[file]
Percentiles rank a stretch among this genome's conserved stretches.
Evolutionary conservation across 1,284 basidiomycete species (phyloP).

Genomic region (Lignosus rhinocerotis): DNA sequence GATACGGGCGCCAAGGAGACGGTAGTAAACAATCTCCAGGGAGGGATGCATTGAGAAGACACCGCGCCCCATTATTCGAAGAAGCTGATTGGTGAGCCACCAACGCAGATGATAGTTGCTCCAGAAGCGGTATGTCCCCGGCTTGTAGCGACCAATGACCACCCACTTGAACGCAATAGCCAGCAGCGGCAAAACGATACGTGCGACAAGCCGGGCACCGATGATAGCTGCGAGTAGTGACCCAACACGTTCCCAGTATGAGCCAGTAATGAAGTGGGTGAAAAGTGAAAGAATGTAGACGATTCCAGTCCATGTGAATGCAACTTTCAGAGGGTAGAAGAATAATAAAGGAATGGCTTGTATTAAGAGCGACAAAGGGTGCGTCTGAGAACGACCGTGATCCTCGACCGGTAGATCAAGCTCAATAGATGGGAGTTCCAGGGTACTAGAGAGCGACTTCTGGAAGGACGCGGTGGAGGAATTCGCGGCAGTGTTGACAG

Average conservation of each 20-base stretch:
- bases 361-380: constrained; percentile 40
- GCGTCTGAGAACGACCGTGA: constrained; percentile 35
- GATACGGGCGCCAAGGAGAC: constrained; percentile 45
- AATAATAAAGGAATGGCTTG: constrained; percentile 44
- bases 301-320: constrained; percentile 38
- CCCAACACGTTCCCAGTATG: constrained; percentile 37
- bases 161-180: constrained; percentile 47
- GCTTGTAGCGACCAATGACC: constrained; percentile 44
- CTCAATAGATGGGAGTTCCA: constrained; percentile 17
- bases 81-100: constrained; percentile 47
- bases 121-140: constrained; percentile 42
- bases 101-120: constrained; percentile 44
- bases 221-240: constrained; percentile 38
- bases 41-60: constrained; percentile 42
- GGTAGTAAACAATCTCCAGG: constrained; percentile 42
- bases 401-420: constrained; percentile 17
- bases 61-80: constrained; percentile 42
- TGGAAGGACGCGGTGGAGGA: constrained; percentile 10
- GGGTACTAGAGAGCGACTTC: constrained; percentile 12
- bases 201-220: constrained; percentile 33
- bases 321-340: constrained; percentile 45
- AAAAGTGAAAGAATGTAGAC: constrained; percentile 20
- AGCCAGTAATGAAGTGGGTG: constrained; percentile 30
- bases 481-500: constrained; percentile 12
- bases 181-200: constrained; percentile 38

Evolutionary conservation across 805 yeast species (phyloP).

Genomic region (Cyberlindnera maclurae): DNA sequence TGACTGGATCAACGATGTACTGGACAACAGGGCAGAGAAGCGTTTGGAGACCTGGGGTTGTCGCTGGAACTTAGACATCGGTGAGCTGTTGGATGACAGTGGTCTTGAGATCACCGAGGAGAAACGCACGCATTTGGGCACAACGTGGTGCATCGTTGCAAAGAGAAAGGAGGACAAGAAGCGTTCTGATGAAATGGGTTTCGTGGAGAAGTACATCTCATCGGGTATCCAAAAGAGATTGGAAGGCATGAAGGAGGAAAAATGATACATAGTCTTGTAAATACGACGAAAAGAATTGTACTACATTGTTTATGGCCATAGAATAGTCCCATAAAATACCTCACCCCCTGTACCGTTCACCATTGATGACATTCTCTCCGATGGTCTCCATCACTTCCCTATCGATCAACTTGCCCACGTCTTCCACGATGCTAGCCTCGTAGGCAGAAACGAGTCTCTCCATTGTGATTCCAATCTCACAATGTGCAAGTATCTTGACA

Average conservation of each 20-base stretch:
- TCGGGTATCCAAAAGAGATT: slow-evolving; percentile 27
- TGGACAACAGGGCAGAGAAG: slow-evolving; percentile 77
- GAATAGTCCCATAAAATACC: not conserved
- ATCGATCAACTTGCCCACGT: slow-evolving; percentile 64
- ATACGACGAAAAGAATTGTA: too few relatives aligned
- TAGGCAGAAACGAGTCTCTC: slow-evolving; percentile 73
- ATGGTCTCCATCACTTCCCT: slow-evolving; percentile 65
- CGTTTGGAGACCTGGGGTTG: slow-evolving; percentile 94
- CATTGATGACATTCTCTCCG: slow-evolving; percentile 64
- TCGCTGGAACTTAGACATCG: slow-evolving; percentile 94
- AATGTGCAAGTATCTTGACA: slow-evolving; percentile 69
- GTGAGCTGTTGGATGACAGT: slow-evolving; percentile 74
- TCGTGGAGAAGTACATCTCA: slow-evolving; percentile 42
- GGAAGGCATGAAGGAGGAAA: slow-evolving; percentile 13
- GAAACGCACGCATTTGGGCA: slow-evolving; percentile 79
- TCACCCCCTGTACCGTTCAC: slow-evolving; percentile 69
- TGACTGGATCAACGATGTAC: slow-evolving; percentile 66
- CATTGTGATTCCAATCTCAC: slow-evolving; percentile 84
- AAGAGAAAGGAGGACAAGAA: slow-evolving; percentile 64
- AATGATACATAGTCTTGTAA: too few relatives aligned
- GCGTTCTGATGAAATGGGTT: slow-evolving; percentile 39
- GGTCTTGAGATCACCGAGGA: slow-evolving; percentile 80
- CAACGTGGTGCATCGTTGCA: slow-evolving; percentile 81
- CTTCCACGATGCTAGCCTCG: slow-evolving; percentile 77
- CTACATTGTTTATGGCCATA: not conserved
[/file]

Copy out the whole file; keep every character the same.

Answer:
Percentiles rank a stretch among this genome's conserved stretches.
Evolutionary conservation across 1,284 basidiomycete species (phyloP).

Genomic region (Lignosus rhinocerotis): DNA sequence GATACGGGCGCCAAGGAGACGGTAGTAAACAATCTCCAGGGAGGGATGCATTGAGAAGACACCGCGCCCCATTATTCGAAGAAGCTGATTGGTGAGCCACCAACGCAGATGATAGTTGCTCCAGAAGCGGTATGTCCCCGGCTTGTAGCGACCAATGACCACCCACTTGAACGCAATAGCCAGCAGCGGCAAAACGATACGTGCGACAAGCCGGGCACCGATGATAGCTGCGAGTAGTGACCCAACACGTTCCCAGTATGAGCCAGTAATGAAGTGGGTGAAAAGTGAAAGAATGTAGACGATTCCAGTCCATGTGAATGCAACTTTCAGAGGGTAGAAGAATAATAAAGGAATGGCTTGTATTAAGAGCGACAAAGGGTGCGTCTGAGAACGACCGTGATCCTCGACCGGTAGATCAAGCTCAATAGATGGGAGTTCCAGGGTACTAGAGAGCGACTTCTGGAAGGACGCGGTGGAGGAATTCGCGGCAGTGTTGACAG

Average conservation of each 20-base stretch:
- bases 361-380: constrained; percentile 40
- GCGTCTGAGAACGACCGTGA: constrained; percentile 35
- GATACGGGCGCCAAGGAGAC: constrained; percentile 45
- AATAATAAAGGAATGGCTTG: constrained; percentile 44
- bases 301-320: constrained; percentile 38
- CCCAACACGTTCCCAGTATG: constrained; percentile 37
- bases 161-180: constrained; percentile 47
- GCTTGTAGCGACCAATGACC: constrained; percentile 44
- CTCAATAGATGGGAGTTCCA: constrained; percentile 17
- bases 81-100: constrained; percentile 47
- bases 121-140: constrained; percentile 42
- bases 101-120: constrained; percentile 44
- bases 221-240: constrained; percentile 38
- bases 41-60: constrained; percentile 42
- GGTAGTAAACAATCTCCAGG: constrained; percentile 42
- bases 401-420: constrained; percentile 17
- bases 61-80: constrained; percentile 42
- TGGAAGGACGCGGTGGAGGA: constrained; percentile 10
- GGGTACTAGAGAGCGACTTC: constrained; percentile 12
- bases 201-220: constrained; percentile 33
- bases 321-340: constrained; percentile 45
- AAAAGTGAAAGAATGTAGAC: constrained; percentile 20
- AGCCAGTAATGAAGTGGGTG: constrained; percentile 30
- bases 481-500: constrained; percentile 12
- bases 181-200: constrained; percentile 38

Evolutionary conservation across 805 yeast species (phyloP).

Genomic region (Cyberlindnera maclurae): DNA sequence TGACTGGATCAACGATGTACTGGACAACAGGGCAGAGAAGCGTTTGGAGACCTGGGGTTGTCGCTGGAACTTAGACATCGGTGAGCTGTTGGATGACAGTGGTCTTGAGATCACCGAGGAGAAACGCACGCATTTGGGCACAACGTGGTGCATCGTTGCAAAGAGAAAGGAGGACAAGAAGCGTTCTGATGAAATGGGTTTCGTGGAGAAGTACATCTCATCGGGTATCCAAAAGAGATTGGAAGGCATGAAGGAGGAAAAATGATACATAGTCTTGTAAATACGACGAAAAGAATTGTACTACATTGTTTATGGCCATAGAATAGTCCCATAAAATACCTCACCCCCTGTACCGTTCACCATTGATGACATTCTCTCCGATGGTCTCCATCACTTCCCTATCGATCAACTTGCCCACGTCTTCCACGATGCTAGCCTCGTAGGCAGAAACGAGTCTCTCCATTGTGATTCCAATCTCACAATGTGCAAGTATCTTGACA

Average conservation of each 20-base stretch:
- TCGGGTATCCAAAAGAGATT: slow-evolving; percentile 27
- TGGACAACAGGGCAGAGAAG: slow-evolving; percentile 77
- GAATAGTCCCATAAAATACC: not conserved
- ATCGATCAACTTGCCCACGT: slow-evolving; percentile 64
- ATACGACGAAAAGAATTGTA: too few relatives aligned
- TAGGCAGAAACGAGTCTCTC: slow-evolving; percentile 73
- ATGGTCTCCATCACTTCCCT: slow-evolving; percentile 65
- CGTTTGGAGACCTGGGGTTG: slow-evolving; percentile 94
- CATTGATGACATTCTCTCCG: slow-evolving; percentile 64
- TCGCTGGAACTTAGACATCG: slow-evolving; percentile 94
- AATGTGCAAGTATCTTGACA: slow-evolving; percentile 69
- GTGAGCTGTTGGATGACAGT: slow-evolving; percentile 74
- TCGTGGAGAAGTACATCTCA: slow-evolving; percentile 42
- GGAAGGCATGAAGGAGGAAA: slow-evolving; percentile 13
- GAAACGCACGCATTTGGGCA: slow-evolving; percentile 79
- TCACCCCCTGTACCGTTCAC: slow-evolving; percentile 69
- TGACTGGATCAACGATGTAC: slow-evolving; percentile 66
- CATTGTGATTCCAATCTCAC: slow-evolving; percentile 84
- AAGAGAAAGGAGGACAAGAA: slow-evolving; percentile 64
- AATGATACATAGTCTTGTAA: too few relatives aligned
- GCGTTCTGATGAAATGGGTT: slow-evolving; percentile 39
- GGTCTTGAGATCACCGAGGA: slow-evolving; percentile 80
- CAACGTGGTGCATCGTTGCA: slow-evolving; percentile 81
- CTTCCACGATGCTAGCCTCG: slow-evolving; percentile 77
- CTACATTGTTTATGGCCATA: not conserved